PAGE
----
Glory to Jesus Christ!

It seems that the Antiochian Archdiocese, of which I am a member of, has indeed been granted autonous status after all. From  everything that I have read and my  friends who read Arabic, it seems that there was a lot of bruhaha about division in Antioch that did not exist.

Why  is it that Orthodox People in America are so afraid to follow the steps taken by historic Orthodoxy around the world (i.e. one united national church) as it pursues the goal of a united Orthodox Christian witness to North America?

We have Orthodox Churches and monasteries throughout North America, thriving missions witnessing the Holy Orthodox Church to the people of the US (churched and unchurched) actively going on, we have an array of Saints glorified witnesses of the church in North America (St, Juvenal, St Peter the Aleut, St. Herman of Alask, St. John of Shanghai and San Francisco, St. Raphael, and many others).  We now have native born Orthodox Hierarchs, It is time we grow up and become a unified witness to North America.

Forgive me If I offend,
Your brother in Christ,
Subdeacon Thomas
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« Reply #6 on: October 27, 2003, 06:08:13 PM »

Quote
We have Orthodox Churches and monasteries throughout North America

Which North American monasteries are under the jurisdiction of the Antiochian Patriachate?
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« Reply #7 on: October 27, 2003, 06:16:07 PM »

Quote
We have Orthodox Churches and monasteries throughout North America

Which North American monasteries are under the jurisdiction of the Antiochian Patriachate?

Must've been a slip of the tongue - they ain't got none.  (And, unfortunately, Met. Phillip actively says that he doesn't/won't support them.)

On second thought - it looks like his thought progression went from an 'us Antiochians' frame of mind to 'North American Orthodox churces'.
« Last Edit: October 27, 2003, 06:18:21 PM by Elisha » Logged
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« Reply #8 on: October 27, 2003, 09:34:16 PM »

Too bad Barlaamism is alive and well.
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« Reply #9 on: October 27, 2003, 10:28:12 PM »

Quote
Which North American monasteries are under the jurisdiction of the Antiochian Patriachate?

The Skete of St. Paul in Memphis, TN is under the omophorion of Met. Philip and administrated by Bishop Basil (of Wichita). This Skete is a dependent of Holy Dormition (OCA-Romanian) in Rives Junction but is under the jursdiction of the Antiochians.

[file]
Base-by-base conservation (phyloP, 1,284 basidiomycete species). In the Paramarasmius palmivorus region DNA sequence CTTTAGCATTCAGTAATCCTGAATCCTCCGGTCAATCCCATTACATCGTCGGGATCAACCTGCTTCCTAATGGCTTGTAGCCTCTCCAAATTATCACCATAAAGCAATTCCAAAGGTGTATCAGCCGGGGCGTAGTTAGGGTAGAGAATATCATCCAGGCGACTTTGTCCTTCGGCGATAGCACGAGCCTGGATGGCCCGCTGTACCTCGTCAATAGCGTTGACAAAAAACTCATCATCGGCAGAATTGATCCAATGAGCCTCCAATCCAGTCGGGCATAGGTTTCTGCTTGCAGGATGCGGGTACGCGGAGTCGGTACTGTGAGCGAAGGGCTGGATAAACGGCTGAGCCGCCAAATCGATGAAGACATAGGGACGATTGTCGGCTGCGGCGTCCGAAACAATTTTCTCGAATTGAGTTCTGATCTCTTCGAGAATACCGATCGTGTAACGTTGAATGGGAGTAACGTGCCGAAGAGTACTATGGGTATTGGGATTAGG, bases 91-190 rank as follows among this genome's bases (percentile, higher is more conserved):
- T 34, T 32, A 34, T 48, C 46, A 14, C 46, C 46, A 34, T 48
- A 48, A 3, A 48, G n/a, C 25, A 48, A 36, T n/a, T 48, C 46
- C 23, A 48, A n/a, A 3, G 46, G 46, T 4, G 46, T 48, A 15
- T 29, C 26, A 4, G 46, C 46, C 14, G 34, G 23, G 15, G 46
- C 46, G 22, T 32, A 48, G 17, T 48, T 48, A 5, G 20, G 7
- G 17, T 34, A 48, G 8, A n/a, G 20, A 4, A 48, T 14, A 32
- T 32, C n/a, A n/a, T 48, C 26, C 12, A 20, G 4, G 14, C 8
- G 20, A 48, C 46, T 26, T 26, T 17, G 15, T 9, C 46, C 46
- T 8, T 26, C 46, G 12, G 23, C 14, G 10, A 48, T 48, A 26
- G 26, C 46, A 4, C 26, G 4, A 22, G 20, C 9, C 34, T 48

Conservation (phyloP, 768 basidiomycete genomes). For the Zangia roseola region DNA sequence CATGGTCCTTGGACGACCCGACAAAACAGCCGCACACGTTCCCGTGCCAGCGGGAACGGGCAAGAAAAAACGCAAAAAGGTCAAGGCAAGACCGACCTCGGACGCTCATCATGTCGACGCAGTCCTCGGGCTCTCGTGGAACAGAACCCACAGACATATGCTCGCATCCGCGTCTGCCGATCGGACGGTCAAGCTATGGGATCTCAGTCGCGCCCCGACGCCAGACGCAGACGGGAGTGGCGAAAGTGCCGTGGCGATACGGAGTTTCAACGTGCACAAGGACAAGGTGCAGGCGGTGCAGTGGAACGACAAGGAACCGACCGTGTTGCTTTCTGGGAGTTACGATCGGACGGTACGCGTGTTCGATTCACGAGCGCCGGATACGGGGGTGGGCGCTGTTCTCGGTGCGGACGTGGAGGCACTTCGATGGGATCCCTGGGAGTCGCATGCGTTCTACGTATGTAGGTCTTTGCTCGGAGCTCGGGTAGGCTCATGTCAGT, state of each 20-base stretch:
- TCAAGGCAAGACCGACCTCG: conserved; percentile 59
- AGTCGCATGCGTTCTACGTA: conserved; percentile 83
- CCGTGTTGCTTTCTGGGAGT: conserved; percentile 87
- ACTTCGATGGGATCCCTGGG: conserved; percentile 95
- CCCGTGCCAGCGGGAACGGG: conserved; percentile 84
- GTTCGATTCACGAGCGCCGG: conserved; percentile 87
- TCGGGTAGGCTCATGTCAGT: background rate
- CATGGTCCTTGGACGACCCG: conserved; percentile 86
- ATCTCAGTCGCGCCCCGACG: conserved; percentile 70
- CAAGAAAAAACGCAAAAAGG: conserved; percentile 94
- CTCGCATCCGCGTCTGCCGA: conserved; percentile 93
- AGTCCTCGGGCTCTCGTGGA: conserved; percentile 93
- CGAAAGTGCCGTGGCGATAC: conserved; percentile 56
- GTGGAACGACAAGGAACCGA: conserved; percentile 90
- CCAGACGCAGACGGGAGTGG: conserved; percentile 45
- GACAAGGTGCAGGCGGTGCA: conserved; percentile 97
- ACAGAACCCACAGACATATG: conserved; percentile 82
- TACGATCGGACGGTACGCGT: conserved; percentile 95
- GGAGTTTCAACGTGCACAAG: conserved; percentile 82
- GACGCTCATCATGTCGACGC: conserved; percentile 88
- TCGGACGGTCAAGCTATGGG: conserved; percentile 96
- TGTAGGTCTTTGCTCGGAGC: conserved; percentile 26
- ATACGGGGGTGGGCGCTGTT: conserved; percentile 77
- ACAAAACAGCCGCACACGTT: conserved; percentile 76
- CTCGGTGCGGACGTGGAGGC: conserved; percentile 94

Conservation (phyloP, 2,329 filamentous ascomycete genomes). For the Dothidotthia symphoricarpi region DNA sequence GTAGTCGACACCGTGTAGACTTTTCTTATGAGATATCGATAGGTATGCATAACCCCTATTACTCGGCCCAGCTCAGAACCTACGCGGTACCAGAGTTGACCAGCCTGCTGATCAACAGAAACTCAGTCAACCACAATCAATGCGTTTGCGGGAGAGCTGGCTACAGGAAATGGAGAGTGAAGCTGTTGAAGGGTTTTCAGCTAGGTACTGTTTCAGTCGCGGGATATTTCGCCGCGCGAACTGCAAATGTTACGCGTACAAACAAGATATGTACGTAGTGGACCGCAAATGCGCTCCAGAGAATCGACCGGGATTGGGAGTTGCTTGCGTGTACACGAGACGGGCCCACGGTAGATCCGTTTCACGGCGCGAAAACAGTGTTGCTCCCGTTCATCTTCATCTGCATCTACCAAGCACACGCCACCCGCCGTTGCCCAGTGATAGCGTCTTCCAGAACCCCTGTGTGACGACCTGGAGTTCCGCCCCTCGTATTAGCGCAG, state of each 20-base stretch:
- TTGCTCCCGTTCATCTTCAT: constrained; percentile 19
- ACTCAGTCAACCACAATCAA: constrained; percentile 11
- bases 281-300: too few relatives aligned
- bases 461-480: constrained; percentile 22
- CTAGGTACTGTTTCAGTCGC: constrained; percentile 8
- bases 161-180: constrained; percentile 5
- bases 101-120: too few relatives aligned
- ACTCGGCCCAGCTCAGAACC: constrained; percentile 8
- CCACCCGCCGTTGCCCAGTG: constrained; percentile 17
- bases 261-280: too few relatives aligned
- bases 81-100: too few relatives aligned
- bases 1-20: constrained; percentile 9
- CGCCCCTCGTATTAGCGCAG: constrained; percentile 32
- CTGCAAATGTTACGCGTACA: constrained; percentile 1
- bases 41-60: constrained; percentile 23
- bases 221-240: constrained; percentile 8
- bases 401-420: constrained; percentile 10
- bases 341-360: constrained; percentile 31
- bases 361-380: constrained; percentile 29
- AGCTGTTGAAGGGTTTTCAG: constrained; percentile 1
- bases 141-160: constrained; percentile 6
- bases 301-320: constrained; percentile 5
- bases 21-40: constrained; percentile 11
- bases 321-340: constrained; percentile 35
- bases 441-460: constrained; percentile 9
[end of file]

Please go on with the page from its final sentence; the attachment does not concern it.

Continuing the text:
There was a monk at the Shrine of our Lady of Cicero for a number of years and I know that he was tonsured  with the blessing of Met. Philip. There are also a scattering of some priest-monks who are in parishes but are affiliated with monasteries in other jursdictions.

I think part of the reason Met. Philip has been "against" monasticism is the treatment he recieved from monks growing up in Lebanon and the need for priest in parishes.
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« Reply #10 on: October 28, 2003, 12:24:03 PM »

Glory to Jesus Christ!

Metropolitan Philip actually has said that He is not against Monasticism however, he wants the first formal full monastery in the Archdiocese to be at the Antiochian Village---his autobiography has fond memories of the the role that monastics play in the provision of safe havens for orthodox youth to meet and experience Orthodoxy in a full experience not in the fear that one often sees in the Middle East surrounded by Moslems.  My understanding is that Metropolitan Phillip also sees a similar situation with the assailing of Orthodox Youth by the world around them---he advocates the opening of a monastery similar to Our Lady of Balamand in Lebanon  where Antiochian Orthodox Children can be provided Youth programs  under the spiritual guidance of Orthodox Monks at the Antiochian Village. As I understand it, this is his current focus. Once this is established, he will them focus on opening other monasteries under his omophorion.

From personal knowledge, I Know that the Antiochian Bishops encourage those Antiochian members who are seeking a monastic novitiate to go to currently existing Monasteries at present.  Many of the Bishops regularly visit monasteries near Antiochian parishes when they make their annual visitations.  Their referral to other jurisdictional monasteries have the advantage of more experienced monastics to provide guidance and training than currently exists in the Archdiocese.  Like the brother above, I know several monastics serving in parishes as priests,and a few who are anchorites---i.e. monastics living a monastic life style under a spiritual father but living in a parish and serving that parish---I believe the monastic serving at the shrine in Cicero was one of these monastics.

This result of these two issues has been, that those who seek to villify Metropolitan Phillip and Antiochian Archdiocese have citrculated the "rumor" that Metropolitan Phillip hates monasticism, such is not my understanding after reading his writings and speaking with those who know him.  His autobiography also addresses this issue somewhat. It seems to be that Metropolitan Philip's vision of Orthodoxy in America allows each jurisdiction currently here to develop specific areas of the "American Orthodox Church" using their own stregnths, that will eventually unite bringing expertise in all areas together in a united Orthodox witness.

Your brother in Christ,
Subdeacon Thomas

Edited for grammatical error